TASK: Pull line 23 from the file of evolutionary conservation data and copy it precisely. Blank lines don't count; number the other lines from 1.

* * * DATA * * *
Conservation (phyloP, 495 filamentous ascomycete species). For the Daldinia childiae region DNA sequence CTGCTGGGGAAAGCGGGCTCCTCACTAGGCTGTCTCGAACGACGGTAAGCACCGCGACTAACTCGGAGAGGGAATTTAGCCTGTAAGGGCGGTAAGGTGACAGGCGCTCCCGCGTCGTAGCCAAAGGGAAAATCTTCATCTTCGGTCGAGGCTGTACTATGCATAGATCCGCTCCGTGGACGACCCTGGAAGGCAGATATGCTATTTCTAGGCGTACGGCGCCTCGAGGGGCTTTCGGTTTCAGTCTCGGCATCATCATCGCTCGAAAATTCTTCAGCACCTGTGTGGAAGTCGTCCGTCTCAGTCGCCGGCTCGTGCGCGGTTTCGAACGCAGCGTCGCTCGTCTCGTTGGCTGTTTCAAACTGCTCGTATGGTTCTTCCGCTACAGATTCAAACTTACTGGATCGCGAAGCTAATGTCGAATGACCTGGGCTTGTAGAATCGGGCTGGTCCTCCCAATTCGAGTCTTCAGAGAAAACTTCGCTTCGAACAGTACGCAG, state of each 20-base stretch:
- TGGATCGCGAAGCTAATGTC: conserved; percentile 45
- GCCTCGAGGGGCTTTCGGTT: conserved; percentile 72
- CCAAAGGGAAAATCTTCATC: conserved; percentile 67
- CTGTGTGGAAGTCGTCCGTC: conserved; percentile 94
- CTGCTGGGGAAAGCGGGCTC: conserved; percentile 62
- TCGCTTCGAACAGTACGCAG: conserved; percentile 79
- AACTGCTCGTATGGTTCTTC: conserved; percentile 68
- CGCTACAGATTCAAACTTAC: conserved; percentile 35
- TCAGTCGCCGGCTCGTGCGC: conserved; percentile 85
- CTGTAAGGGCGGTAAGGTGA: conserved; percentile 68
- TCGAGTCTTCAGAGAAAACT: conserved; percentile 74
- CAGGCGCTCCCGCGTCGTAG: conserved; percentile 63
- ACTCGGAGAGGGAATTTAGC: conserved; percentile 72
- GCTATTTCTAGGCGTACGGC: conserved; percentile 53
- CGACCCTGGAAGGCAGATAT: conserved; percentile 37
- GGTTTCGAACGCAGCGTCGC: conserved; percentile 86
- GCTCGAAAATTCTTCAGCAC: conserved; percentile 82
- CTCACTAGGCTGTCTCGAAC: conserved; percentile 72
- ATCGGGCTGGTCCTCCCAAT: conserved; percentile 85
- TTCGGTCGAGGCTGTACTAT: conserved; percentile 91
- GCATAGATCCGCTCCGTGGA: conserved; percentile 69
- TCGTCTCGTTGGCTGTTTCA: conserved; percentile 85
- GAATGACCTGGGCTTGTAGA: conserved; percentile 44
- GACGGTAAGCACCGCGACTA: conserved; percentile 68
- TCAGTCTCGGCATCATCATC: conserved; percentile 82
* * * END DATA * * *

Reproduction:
- TCGTCTCGTTGGCTGTTTCA: conserved; percentile 85